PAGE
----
Vinexpo chief: 'We need to modernise'

  • Tuesday 28 January 2014

Vinexpo's new chief executive has said he is listening to the show’s critics and that next year in Bordeaux will be a 'really different experience'.

Guillaume Deglise

Speaking to decanter.com in London, Guillaume Deglise (pictured) said that he is keen to address past criticisms of the show, which have ranged from accusations of a French wine bias to gripes about transport and the quality of food. More recently, some producers have argued Prowein in Germany is better for doing business.

Vinexpo’s bi-annual fair in Bordeaux remains the world’s biggest wine trade expo, and organisers are currently preparing for their fifth Asian satellite show in Hong Kong after returning there in 2006.

But, 39-year-old Deglise, formerly of Laurent-Perrier and Bollinger and who has replaced Vinexpo co-founder Robert Beynat, has spent his first six months in the job leading a review of operations.

‘We need to modernise Vinexpo. We need to become more attractive,’ he said.

‘A lot of people come [to Vinexpo Bordeaux] because they say they have to come, but I want people to want to come.’ He added, ‘I’m listening to the people who say that Vinexpo is more for the French.’

There are plans for a ‘really different experience’ at Vinexpo 2015, he said. Specific details are still to be revealed, but one idea is Vinexpo-hosted events to engender a more inclusive feel.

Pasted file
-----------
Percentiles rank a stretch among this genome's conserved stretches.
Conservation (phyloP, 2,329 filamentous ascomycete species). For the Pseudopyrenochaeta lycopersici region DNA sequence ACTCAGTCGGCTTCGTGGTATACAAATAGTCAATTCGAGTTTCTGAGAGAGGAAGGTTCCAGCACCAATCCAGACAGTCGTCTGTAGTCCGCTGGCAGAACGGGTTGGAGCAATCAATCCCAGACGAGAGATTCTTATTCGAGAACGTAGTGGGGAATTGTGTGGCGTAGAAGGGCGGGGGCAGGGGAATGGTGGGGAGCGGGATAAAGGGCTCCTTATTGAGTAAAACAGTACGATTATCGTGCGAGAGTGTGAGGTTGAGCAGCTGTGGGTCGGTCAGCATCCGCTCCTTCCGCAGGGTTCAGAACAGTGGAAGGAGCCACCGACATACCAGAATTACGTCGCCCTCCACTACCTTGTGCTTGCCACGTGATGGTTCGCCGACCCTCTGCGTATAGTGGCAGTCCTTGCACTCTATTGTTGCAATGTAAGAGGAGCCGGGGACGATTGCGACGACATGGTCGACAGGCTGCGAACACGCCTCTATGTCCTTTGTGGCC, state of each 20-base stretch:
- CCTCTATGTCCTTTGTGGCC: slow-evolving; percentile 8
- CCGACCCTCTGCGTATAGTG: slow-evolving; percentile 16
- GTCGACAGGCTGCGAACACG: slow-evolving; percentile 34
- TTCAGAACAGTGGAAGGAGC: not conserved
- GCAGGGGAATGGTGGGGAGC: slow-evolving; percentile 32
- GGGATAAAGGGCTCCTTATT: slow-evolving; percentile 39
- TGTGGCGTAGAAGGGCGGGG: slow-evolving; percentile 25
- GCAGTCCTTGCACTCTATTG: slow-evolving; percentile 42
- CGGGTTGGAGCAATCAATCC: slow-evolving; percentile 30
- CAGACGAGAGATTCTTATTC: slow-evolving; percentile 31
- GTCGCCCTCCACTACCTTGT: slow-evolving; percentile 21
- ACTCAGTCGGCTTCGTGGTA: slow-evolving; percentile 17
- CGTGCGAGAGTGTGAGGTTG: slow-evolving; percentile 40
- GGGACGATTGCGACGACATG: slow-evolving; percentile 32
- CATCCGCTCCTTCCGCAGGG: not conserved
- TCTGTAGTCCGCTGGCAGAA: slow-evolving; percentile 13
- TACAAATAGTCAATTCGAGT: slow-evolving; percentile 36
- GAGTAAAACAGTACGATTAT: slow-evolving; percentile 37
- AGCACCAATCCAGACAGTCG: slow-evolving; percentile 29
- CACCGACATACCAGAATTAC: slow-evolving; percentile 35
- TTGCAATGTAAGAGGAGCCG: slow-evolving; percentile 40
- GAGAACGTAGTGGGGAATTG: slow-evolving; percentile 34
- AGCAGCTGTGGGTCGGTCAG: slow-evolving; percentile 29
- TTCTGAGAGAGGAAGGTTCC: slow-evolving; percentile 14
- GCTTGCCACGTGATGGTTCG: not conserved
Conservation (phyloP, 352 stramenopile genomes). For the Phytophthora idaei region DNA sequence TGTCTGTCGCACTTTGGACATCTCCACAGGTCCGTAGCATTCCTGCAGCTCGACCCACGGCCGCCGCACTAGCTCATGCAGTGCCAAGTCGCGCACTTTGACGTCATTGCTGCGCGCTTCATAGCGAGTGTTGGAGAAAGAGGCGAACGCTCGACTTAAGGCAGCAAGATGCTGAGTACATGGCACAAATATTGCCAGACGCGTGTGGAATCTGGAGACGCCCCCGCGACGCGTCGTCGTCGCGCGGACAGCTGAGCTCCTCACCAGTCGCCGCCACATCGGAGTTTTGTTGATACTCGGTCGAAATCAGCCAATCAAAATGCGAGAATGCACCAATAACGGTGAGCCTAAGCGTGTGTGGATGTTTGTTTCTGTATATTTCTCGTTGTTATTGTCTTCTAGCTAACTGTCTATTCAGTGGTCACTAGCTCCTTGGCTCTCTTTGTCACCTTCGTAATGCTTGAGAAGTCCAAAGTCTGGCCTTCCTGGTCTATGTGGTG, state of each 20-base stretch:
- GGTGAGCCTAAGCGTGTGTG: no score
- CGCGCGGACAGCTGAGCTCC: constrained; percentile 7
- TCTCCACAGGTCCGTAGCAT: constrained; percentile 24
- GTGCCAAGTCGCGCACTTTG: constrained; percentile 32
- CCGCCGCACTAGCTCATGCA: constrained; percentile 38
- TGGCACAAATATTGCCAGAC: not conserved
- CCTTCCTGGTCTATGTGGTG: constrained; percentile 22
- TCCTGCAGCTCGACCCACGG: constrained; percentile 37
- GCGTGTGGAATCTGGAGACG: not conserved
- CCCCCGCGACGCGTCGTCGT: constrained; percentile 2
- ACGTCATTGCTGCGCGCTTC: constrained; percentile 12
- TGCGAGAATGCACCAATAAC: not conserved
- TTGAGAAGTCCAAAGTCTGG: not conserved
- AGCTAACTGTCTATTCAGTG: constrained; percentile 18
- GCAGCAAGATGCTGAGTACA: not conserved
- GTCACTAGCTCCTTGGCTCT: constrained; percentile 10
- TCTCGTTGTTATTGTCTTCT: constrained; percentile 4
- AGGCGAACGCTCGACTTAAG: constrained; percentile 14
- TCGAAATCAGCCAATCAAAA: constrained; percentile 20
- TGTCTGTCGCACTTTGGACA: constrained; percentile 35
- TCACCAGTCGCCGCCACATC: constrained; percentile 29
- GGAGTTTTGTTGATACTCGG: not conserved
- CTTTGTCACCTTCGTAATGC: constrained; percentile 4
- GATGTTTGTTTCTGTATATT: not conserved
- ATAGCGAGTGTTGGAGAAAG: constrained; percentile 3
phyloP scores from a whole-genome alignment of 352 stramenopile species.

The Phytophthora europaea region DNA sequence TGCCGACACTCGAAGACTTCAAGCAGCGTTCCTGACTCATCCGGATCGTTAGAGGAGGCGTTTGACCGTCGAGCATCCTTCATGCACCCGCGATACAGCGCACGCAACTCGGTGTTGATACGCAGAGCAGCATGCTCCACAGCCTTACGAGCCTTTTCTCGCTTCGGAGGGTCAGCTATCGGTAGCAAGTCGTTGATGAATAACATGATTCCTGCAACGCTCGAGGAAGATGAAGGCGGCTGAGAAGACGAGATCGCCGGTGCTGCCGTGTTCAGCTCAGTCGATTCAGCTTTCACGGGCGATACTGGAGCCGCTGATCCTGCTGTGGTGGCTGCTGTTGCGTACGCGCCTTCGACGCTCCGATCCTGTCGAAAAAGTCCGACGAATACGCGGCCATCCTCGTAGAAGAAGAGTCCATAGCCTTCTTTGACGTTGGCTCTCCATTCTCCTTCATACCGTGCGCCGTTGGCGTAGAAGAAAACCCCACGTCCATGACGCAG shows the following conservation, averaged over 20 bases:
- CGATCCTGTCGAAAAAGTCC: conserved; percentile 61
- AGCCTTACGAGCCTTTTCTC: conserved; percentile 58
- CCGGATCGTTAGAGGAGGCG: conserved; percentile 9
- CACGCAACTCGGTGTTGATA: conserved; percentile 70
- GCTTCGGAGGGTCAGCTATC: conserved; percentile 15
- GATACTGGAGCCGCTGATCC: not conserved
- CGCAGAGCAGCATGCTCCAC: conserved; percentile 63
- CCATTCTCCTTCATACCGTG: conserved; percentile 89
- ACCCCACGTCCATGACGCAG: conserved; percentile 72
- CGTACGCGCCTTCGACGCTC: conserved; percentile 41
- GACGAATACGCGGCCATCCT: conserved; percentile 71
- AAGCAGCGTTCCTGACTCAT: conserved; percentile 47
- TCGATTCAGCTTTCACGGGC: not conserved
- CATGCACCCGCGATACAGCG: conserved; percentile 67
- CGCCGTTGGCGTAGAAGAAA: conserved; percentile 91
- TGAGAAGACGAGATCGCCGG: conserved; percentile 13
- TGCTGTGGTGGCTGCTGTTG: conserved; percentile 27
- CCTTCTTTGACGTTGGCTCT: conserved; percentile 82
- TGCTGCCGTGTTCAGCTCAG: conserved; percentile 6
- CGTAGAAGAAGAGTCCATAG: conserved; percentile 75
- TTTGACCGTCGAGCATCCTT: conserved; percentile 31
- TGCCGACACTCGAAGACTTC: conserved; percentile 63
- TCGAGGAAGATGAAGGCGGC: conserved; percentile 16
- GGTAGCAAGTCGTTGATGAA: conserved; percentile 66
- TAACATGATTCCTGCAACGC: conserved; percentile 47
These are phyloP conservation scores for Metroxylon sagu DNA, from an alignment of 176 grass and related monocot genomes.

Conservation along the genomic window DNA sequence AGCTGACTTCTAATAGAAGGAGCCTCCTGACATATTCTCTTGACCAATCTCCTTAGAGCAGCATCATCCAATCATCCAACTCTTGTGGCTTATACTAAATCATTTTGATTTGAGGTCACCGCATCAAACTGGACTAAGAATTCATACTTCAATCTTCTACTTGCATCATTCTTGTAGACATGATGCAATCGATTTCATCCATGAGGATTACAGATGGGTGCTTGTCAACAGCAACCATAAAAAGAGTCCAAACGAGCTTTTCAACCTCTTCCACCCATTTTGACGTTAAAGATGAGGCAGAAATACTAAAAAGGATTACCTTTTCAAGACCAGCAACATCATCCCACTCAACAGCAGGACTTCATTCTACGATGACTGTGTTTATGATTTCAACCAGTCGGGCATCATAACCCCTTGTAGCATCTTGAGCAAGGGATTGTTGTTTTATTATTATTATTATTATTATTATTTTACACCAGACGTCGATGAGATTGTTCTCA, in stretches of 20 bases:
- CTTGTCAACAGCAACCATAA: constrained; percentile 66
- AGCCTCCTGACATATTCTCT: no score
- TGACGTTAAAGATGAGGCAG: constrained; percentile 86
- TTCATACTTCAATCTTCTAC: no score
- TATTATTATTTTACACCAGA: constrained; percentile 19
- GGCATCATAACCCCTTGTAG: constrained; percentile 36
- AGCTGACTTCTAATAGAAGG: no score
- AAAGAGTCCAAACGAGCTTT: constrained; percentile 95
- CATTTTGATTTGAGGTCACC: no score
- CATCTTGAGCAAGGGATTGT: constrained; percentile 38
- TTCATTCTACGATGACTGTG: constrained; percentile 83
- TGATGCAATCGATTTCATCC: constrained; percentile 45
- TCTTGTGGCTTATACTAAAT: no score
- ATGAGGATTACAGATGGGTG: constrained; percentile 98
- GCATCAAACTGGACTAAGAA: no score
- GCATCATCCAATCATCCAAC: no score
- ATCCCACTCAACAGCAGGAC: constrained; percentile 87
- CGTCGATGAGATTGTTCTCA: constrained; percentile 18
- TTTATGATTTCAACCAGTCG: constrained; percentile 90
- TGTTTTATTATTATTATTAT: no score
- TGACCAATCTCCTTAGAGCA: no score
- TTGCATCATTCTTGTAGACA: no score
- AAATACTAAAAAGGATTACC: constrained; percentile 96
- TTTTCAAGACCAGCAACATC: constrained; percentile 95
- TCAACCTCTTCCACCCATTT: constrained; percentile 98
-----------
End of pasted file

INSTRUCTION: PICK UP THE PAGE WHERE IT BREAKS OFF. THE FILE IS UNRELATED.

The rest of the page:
‘I realised as a former exhibitor that for most of the events in Bordeaux you had the same people invited, and it wasn’t necessarily a Chilean or Argentinian exhibitor,’ Deglise said.

More immediately, Vinexpo Asia-Pacific organisers said this week that the show’s floor space in Hong Kong has risen by 50% versus 2012 and stand space is 90% sold.

Late last year, Vinexpo cancelled a planned inaugural show in Beijing, but its return to Tokyo via Vinexpo Nippon will go ahead on 1 November this year.

Deglise did not rule out a return to Beijing in future. ‘We continue to believe there is potential in the north of China,’ he said.

Like his predecessor, he has less appetite for a move to the US, and there appears to be little chance of a return to the consumer show format that was proposed and subsequently abandoned in 2012.

‘We need to keep an eye on the US market and on possibilities, but I don’t think our raison d’etre is in consumer shows.’ Latin America may hold more promise as a venue for the future, he indicated.

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